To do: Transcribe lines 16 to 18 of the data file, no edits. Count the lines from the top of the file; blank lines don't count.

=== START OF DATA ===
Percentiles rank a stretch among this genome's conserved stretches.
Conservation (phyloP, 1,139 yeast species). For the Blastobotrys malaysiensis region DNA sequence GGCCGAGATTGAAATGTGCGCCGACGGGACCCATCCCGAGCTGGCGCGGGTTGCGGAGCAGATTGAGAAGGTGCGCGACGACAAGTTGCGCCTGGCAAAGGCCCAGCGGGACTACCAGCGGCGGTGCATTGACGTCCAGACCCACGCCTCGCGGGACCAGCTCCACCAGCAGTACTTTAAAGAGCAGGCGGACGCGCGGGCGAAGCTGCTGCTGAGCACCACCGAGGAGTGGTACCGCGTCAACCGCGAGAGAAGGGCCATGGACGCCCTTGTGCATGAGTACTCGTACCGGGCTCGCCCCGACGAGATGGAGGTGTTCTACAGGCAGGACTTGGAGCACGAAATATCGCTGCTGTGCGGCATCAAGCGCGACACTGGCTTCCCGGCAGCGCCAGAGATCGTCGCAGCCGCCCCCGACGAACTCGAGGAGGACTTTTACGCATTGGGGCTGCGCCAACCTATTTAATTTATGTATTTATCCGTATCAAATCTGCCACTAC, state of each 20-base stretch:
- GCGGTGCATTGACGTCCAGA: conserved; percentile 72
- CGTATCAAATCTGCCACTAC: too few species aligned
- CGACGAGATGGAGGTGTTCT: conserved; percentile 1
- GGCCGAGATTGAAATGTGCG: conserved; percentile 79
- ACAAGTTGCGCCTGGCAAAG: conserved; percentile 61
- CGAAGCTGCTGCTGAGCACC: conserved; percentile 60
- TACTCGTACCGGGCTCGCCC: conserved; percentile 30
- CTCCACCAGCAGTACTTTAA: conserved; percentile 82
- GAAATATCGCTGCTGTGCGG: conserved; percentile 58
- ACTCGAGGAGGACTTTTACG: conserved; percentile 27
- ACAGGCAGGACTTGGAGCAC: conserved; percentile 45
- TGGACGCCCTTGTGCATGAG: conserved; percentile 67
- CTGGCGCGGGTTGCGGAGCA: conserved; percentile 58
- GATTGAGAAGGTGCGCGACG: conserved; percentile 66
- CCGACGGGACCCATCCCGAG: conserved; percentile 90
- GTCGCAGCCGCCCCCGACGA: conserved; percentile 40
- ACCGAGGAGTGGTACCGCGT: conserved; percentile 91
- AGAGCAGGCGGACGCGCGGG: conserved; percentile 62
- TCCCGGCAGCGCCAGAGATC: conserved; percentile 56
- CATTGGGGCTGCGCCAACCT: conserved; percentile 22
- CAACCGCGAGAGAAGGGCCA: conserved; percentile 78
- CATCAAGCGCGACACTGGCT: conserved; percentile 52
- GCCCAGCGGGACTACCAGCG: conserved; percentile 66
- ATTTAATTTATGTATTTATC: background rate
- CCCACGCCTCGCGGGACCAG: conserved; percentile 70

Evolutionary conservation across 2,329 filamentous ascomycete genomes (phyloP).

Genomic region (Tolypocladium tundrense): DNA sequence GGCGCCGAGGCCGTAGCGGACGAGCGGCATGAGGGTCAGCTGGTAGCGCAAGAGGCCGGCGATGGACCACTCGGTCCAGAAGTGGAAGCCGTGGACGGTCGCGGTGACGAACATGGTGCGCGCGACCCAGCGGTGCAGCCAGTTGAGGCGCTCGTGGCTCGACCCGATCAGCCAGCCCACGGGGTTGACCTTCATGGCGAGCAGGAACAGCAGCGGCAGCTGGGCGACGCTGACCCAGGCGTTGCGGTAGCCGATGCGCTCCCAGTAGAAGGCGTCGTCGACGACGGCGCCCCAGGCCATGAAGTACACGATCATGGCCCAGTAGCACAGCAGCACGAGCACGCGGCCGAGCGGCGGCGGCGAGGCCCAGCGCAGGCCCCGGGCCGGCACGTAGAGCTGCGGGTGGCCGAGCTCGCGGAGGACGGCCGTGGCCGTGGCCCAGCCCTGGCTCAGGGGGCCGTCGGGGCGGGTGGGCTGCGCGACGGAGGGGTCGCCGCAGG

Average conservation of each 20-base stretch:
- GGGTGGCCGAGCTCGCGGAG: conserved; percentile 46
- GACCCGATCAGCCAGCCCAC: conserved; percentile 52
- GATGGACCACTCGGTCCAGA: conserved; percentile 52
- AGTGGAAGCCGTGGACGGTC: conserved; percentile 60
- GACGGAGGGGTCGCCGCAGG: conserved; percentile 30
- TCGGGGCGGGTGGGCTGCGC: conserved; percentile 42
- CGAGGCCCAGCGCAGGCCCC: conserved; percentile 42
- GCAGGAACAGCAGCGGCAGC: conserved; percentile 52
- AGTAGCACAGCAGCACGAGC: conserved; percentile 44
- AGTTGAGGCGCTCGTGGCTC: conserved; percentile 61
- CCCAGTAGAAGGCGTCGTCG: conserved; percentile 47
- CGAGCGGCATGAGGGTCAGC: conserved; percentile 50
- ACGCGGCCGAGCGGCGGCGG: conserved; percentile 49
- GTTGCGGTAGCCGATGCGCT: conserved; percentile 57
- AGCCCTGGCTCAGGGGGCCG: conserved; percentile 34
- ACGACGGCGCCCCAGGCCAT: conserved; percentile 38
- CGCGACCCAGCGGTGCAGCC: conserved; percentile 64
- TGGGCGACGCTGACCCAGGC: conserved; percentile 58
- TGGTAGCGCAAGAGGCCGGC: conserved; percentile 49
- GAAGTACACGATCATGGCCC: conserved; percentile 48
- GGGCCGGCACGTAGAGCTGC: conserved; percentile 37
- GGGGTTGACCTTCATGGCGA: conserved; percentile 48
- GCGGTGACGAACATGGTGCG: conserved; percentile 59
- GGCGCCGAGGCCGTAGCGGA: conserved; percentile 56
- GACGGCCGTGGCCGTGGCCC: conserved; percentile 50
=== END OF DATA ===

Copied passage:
- GATTGAGAAGGTGCGCGACG: conserved; percentile 66
- CCGACGGGACCCATCCCGAG: conserved; percentile 90
- GTCGCAGCCGCCCCCGACGA: conserved; percentile 40